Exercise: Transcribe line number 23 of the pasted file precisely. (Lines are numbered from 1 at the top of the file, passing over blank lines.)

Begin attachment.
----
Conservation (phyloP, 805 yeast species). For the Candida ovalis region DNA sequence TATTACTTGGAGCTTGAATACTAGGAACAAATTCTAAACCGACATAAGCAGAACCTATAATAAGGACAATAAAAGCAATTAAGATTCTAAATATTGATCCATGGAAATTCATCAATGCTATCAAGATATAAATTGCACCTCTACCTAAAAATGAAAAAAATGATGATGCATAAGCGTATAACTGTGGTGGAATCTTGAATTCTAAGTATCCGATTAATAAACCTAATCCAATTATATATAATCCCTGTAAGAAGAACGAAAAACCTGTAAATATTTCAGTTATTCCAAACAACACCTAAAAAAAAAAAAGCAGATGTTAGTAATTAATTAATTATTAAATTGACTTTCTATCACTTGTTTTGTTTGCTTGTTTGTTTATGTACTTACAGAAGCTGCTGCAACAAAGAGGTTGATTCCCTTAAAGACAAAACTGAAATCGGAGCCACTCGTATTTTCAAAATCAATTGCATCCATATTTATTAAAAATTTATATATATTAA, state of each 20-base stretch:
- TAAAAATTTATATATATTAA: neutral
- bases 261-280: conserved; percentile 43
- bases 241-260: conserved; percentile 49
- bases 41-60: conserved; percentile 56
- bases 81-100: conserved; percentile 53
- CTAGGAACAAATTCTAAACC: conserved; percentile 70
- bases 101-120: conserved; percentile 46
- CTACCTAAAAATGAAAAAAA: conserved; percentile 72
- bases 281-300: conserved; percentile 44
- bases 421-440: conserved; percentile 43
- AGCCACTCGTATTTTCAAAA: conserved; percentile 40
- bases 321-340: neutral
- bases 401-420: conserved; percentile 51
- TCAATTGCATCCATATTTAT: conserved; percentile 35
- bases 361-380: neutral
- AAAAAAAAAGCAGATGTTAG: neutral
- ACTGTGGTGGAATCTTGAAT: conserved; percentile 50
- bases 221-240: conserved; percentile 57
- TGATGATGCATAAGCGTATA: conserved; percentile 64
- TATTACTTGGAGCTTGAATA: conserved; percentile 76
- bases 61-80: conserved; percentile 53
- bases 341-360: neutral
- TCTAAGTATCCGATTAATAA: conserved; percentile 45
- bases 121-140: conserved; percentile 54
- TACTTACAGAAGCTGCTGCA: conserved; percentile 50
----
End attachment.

- bases 341-360: neutral